Matrices for Cell Culture – How to develop healthy attachment

Sponsored by: Life Technologies
Session ends: Ended
Answers by: Timothy Fawcett, Ph.D., Director, BioTechnical Institute of Marylandd (BTI)


According to the dictionary there are many definitions for the word matrix.  From my point of view the following three pertain to cell culture; 1)  a substance in which something is embedded or enclosed; 2) a situation or set of circumstances that allows or encourages the origin, development, or growth of something and; 3) the substance that exists between cells and from which tissue., for example, cartilage and bone, develops.

Many of the common cell types we use are robust and grow on cell culture treated plastic.  However there are many cell types that have difficulty attaching and/or spreading on cell culture treated plastic.  In other cases, cells may attach but not differentiate unless the attachment surface correct. To learn more about matrices or if you are using them and have questions, this Ask The Expert topic is your chance to learn more about attachment surfaces and the rationale for using them.

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This session is sponsored by
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Questions & Answers

How do matrices affect differentiation? Is there a way to control this?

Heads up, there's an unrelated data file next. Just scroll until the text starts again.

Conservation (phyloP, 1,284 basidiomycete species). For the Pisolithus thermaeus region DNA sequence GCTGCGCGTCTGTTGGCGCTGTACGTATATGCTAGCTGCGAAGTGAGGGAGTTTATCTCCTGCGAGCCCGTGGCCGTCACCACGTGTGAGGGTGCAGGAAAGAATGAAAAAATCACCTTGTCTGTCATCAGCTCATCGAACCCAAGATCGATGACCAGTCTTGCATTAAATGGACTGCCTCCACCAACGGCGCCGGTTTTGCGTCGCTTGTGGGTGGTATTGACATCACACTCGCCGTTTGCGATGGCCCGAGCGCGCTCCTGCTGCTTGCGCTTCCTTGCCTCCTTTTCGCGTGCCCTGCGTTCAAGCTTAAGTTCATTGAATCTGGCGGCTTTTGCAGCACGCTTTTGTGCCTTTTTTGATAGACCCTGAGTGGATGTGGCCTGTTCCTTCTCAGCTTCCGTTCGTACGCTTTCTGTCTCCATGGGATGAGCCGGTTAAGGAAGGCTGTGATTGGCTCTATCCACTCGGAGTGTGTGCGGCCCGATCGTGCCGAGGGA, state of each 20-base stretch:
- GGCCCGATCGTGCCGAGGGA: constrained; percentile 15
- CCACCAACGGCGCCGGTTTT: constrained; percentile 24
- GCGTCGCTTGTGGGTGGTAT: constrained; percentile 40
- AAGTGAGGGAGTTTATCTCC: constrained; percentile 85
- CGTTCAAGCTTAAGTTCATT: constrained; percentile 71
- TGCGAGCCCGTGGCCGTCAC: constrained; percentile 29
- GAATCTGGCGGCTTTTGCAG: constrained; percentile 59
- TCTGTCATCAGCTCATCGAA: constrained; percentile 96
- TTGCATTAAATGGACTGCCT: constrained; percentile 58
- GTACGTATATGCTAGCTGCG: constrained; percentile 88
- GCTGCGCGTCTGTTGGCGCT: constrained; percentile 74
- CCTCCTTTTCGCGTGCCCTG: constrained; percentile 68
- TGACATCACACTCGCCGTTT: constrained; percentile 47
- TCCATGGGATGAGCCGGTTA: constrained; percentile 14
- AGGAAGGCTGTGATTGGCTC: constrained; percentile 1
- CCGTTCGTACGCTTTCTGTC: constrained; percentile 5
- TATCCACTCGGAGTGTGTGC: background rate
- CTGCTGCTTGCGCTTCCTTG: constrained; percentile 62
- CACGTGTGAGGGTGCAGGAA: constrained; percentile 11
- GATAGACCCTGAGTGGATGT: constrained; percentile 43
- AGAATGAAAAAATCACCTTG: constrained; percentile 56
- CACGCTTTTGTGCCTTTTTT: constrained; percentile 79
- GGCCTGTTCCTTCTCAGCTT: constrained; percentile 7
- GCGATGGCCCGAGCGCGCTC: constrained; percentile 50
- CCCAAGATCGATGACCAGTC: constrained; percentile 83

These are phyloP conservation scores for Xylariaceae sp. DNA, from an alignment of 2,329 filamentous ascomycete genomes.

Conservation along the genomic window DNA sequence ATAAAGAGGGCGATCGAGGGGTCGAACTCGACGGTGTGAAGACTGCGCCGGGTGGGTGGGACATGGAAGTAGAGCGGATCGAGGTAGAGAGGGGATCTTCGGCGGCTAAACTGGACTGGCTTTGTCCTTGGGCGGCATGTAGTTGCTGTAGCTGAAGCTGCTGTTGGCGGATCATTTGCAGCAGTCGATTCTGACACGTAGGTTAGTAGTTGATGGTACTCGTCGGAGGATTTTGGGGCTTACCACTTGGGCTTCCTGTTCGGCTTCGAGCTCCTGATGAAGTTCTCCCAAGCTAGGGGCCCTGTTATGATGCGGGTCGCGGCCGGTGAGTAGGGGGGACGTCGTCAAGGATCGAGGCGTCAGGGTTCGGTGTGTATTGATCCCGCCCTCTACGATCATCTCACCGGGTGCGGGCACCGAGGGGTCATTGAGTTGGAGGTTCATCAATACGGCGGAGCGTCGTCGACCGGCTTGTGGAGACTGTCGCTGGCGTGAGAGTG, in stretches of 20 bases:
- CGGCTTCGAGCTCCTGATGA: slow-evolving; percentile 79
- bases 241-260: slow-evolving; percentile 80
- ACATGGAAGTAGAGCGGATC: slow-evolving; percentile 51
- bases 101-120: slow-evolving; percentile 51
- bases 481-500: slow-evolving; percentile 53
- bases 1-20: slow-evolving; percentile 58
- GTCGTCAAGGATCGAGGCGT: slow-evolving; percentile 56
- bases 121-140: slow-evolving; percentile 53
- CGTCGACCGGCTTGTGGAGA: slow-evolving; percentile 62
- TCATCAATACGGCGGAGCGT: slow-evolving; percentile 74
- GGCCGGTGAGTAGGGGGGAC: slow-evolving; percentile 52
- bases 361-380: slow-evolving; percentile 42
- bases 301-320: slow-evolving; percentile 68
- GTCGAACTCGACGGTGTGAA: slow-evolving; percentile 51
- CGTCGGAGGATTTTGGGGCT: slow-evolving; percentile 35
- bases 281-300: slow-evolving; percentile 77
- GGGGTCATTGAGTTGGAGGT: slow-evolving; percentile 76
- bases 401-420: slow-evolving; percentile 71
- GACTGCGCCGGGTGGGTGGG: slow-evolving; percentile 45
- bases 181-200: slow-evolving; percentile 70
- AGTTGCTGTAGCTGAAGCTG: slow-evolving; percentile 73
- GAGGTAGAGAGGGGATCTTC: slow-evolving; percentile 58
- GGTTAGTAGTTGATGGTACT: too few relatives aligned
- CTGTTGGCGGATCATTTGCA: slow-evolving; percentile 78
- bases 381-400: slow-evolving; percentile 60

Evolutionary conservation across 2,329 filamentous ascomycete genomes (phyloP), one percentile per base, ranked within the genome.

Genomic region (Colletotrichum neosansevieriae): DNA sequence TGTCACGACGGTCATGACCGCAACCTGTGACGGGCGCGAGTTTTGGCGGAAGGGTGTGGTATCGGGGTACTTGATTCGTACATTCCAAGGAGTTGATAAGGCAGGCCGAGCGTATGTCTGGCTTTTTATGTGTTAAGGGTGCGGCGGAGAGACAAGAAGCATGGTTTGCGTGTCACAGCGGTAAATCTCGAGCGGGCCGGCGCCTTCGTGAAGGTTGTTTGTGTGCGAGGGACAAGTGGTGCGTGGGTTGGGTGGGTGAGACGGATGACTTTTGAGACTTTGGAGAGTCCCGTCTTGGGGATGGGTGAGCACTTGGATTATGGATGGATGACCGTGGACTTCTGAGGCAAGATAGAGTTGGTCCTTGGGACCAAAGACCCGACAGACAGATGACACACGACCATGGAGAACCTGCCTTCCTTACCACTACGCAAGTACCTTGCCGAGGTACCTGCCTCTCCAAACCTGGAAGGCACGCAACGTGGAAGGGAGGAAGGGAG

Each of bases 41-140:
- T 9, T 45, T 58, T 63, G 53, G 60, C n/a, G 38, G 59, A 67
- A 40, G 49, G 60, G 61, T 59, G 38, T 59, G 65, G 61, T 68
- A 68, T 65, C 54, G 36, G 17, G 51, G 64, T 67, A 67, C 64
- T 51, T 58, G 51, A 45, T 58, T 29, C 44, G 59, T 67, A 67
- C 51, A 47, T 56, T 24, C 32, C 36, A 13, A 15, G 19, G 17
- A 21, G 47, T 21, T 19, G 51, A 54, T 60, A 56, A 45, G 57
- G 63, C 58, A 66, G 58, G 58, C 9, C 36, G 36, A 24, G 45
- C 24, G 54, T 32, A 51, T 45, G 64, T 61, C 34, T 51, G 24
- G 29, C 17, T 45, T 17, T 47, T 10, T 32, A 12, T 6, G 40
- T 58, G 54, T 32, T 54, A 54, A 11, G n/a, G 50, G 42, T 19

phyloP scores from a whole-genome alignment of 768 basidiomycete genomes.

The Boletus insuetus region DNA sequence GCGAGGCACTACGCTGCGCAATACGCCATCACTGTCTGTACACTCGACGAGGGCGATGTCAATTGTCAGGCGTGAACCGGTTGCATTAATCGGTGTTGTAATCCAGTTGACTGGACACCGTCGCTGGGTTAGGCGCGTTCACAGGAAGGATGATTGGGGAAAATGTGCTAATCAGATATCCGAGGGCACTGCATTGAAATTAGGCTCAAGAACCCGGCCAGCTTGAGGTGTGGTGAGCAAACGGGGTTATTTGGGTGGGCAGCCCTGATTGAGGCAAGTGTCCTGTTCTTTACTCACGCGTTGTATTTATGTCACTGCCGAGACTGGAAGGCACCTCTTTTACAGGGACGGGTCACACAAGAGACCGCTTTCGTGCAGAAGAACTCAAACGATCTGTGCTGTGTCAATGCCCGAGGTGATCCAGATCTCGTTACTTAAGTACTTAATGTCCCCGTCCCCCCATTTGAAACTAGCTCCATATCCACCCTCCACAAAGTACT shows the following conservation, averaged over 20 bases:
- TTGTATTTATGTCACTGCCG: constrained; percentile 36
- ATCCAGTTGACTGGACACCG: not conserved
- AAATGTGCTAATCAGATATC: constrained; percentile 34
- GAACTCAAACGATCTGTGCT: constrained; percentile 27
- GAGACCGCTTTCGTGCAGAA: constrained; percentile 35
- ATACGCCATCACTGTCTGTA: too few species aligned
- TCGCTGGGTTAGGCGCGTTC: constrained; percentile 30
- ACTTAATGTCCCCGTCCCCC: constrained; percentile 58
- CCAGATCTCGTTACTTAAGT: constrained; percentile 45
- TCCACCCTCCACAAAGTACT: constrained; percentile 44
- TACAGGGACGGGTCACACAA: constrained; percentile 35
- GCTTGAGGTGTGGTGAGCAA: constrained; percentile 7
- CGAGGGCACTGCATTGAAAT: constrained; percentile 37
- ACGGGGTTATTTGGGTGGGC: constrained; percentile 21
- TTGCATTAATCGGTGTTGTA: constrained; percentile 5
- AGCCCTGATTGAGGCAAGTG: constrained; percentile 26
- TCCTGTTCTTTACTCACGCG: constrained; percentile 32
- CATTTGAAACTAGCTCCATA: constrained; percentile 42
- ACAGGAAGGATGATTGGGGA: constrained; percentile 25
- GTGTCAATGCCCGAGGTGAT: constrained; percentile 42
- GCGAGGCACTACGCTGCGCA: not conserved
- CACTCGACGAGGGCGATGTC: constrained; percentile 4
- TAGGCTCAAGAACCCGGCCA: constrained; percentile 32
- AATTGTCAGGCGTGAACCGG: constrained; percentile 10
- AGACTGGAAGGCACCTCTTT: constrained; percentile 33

Yes they do. One of the major reasons people use matrices is to maintain or promote differentiation. Years ago attachment was thought of as simply that…now we know attachment proteins in a cell contacting the proper matrix is a survival signal and a differentiation signal. Many of the different attachment proteins in a cell act […]» Read More

Respected Sir, I want to know that, above mentioned Matrices for Cell attachment are autoclavable? What concentration will be effective per square centimeters of surface area?

This is a difficult question to answer since it depends on the matrix you are using. Generally for things like collagen, laminin, fibronectin, poly-L-lysine or something like that, we use 0.1 mg/ml using for example, 2 mls for a 35 mm cell culture dish. I use sterile water to reconstitute and dilute, then I add […]» Read More

Respected sir , I am currently working on the stem cell research for the assessment of nano particles in Caprine Wharton’s jelly derived mesenchymal stem cells . Last month I take the sample from local abbatior and separate the whartons jelly and pour it in different patriplates after proper procedure and kept the plates in C02 Incubator after 15-20 days I observed the plate under microscope and cells were grown and were healthy and contamination free but there were not any attachment of cells. Sir please advise me and guide me what will be the problem. Thanking you Sir

Hello Sir. So, I need to tell the readers a bit of background to your question before I answer it. Caprine are related to animals of the subfamily Caprinae” (goat-antelope) and Whaton’s jellyi(from Wkipedia) is a gelatinous substance within the umbilical cord also present in vitreous humor of the eyeball, largely made up of mucopolysaccharides […]» Read More